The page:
Six Arab foreign ministers met in Amman on Saturday to follow up on earlier decisions taken by the Arab League to counter U.S. President Donald Trump’s move in December to recognize Jerusalem as Israel’s capital, a decision that overturned decades of U.S. policy on the Middle East.
A committee made up of Egypt, Morocco, Saudi Arabia, the United Arab Emirates, the Palestinians and headed by Jordan was set up after an emergency meeting of the Arab League in Cairo shortly after Trump’s decision that called on Washington to abandon its decision.
The Arab League said at the time the move would spur violence throughout the region and described Trump’s announcement as a “dangerous violation of international law” which had no legal impact.
Safadi said the ministers would recommend a series of moves to a full ministerial meeting of the Arab League due later this month.
“We will confront the decision by seeking a (U.N.) resolution, an international one, to recognize a Palestinian state on 1967 borders with Jerusalem as its capital,” said Safadi.
He did not elaborate on the timing of the diplomatic moves nor say whether he was referring to a U.N. Security Council or General Assembly resolution.
Arab League Secretary-General Ahmed Aboul Gheit said the ministerial meeting would also discuss Washington’s role in future Arab-Israeli peacemaking that member states said was now jeopardized by what they see as U.S. bias towards Israel.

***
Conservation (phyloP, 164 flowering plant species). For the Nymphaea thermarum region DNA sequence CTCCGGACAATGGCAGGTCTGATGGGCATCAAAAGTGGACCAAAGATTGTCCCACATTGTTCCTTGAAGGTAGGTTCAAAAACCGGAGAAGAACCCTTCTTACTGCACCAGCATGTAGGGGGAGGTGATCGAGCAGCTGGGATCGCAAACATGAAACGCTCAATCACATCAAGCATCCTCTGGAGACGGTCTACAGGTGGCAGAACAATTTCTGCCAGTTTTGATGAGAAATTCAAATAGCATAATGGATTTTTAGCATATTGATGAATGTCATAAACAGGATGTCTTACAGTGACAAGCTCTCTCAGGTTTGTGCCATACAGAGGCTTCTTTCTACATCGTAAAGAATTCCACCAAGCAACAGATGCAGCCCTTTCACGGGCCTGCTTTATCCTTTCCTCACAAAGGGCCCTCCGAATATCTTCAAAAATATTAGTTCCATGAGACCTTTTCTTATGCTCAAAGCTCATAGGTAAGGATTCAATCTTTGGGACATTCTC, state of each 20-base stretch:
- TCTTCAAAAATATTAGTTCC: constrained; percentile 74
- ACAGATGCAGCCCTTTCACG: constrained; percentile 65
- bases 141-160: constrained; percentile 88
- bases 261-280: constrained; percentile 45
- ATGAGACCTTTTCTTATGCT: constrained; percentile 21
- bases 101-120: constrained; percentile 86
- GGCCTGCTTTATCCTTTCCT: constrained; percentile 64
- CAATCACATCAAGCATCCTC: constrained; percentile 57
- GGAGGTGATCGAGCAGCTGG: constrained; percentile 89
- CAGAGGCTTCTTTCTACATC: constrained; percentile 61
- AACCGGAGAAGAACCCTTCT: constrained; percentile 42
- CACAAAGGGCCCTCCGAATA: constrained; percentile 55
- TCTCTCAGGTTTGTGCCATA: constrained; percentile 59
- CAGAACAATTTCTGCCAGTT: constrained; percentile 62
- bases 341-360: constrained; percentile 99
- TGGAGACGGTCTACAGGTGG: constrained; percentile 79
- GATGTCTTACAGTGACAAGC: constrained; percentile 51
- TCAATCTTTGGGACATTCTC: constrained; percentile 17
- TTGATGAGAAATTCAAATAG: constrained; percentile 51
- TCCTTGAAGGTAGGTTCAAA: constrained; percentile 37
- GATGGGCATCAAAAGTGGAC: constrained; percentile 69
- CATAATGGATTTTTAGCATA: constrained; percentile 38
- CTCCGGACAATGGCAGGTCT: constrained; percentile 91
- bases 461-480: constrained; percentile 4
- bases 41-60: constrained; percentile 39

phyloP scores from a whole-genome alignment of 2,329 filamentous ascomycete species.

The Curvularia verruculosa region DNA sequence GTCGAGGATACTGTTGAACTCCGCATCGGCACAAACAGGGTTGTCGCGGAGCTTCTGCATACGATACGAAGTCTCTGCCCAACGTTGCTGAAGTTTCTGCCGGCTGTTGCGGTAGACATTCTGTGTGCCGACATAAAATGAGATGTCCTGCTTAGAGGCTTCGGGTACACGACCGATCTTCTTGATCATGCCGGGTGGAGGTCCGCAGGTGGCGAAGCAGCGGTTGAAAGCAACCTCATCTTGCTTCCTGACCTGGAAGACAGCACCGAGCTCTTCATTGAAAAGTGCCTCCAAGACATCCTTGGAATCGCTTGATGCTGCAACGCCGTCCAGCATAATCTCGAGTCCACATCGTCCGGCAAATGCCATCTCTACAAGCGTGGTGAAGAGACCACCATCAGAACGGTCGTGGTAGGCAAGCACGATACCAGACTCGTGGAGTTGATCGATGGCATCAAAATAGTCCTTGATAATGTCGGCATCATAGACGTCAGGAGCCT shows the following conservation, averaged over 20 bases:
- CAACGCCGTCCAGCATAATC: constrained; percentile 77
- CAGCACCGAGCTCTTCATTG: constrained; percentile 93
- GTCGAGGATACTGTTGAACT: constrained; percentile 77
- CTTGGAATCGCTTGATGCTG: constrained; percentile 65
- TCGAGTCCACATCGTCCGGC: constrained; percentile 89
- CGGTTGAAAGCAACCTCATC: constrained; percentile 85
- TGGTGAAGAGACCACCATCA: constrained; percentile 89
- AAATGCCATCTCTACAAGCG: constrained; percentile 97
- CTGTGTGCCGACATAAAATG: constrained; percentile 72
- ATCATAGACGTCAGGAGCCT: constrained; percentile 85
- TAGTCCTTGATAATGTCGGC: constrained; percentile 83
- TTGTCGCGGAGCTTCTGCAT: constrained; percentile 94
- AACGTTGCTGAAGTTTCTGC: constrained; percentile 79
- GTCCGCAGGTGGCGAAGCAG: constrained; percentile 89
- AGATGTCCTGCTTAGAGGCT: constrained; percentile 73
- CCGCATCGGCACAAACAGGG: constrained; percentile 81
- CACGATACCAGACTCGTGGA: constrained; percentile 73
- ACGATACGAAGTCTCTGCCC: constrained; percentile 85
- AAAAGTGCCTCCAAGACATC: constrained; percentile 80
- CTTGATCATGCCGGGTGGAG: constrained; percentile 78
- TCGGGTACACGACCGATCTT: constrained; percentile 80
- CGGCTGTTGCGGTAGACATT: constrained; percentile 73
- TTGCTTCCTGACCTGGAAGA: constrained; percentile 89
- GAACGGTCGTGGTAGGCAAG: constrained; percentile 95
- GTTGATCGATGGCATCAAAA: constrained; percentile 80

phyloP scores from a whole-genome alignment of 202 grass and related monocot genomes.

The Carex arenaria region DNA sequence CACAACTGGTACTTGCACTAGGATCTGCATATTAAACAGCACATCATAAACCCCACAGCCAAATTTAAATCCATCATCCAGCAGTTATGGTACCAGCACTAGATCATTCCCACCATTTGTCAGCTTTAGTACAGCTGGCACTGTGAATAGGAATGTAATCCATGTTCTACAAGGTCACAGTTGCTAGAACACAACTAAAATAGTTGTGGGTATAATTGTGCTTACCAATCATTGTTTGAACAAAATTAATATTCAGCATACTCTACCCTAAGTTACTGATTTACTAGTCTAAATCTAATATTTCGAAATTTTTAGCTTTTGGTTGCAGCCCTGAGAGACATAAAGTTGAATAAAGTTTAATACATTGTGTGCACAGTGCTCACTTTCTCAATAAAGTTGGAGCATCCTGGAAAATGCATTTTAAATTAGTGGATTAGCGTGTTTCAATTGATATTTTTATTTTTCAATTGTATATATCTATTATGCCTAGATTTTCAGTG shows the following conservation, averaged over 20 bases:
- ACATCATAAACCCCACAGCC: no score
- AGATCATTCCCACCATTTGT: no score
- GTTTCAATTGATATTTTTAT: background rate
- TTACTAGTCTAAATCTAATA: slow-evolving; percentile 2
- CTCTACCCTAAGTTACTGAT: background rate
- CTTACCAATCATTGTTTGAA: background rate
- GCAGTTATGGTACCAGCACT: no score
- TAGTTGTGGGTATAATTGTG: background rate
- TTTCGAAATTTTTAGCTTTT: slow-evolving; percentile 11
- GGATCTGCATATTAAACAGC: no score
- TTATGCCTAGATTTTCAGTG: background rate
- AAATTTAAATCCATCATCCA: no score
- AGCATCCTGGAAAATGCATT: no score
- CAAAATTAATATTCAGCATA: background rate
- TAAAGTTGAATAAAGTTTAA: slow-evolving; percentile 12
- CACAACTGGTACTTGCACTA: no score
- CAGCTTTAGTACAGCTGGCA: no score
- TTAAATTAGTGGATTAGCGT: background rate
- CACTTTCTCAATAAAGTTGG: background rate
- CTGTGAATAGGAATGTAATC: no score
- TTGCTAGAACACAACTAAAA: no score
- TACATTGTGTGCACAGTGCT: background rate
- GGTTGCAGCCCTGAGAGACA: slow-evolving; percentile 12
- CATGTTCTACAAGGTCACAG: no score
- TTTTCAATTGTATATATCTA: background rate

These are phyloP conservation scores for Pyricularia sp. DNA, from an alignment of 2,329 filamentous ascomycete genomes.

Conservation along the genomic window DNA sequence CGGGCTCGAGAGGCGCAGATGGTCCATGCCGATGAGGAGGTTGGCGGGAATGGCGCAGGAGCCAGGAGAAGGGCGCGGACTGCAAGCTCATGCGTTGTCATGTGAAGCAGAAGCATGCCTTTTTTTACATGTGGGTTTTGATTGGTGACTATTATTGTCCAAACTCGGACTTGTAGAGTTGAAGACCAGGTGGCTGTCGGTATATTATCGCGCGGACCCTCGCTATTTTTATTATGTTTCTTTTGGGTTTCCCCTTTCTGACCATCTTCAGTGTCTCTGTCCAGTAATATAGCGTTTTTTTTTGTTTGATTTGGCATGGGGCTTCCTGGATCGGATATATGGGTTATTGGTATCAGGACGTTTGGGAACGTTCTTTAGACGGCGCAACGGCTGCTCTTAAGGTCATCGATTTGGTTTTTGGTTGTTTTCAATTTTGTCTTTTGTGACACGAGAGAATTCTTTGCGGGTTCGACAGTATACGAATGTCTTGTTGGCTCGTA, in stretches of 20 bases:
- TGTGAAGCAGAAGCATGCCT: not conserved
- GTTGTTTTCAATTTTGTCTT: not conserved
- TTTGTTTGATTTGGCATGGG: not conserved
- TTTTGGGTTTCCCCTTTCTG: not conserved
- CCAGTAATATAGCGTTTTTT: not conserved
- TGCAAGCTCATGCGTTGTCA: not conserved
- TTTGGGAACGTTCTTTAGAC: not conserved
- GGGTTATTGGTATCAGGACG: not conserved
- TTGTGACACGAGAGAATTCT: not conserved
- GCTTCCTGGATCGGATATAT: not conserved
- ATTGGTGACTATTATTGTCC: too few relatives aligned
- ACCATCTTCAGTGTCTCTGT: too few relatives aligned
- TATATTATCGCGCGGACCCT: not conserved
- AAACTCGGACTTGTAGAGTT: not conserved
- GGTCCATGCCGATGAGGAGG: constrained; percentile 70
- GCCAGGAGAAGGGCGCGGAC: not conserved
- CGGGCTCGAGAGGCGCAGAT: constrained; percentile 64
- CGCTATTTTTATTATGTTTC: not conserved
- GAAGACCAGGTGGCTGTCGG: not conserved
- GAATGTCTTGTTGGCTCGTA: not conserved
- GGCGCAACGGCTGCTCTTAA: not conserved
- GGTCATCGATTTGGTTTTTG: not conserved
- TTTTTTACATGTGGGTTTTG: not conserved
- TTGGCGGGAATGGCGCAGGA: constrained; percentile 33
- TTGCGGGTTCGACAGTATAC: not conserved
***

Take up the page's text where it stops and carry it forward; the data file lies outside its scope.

“We want to lessen any losses on the Palestinian side and lessen the Israeli gains,” Aboul Gheit added.
Arab states would also discuss whether to convene an extraordinary summit of their leaders or wait until a scheduled summit in the Saudi capital Riyadh at the end of March, he added.
Trump’s recognition of Jerusalem has infuriated the Arab world and upset Western allies, who say it is a blow to peace efforts and risks sparking more violence in the region.
Palestinians claim East Jerusalem as the capital of a future state. Israel regards Jerusalem as its eternal and indivisible capital.
Most countries consider East Jerusalem, which Israel annexed after capturing it from Jordan in a 1967 war, to be occupied territory, and say the status of the city should be decided at future Israeli-Palestinian talks.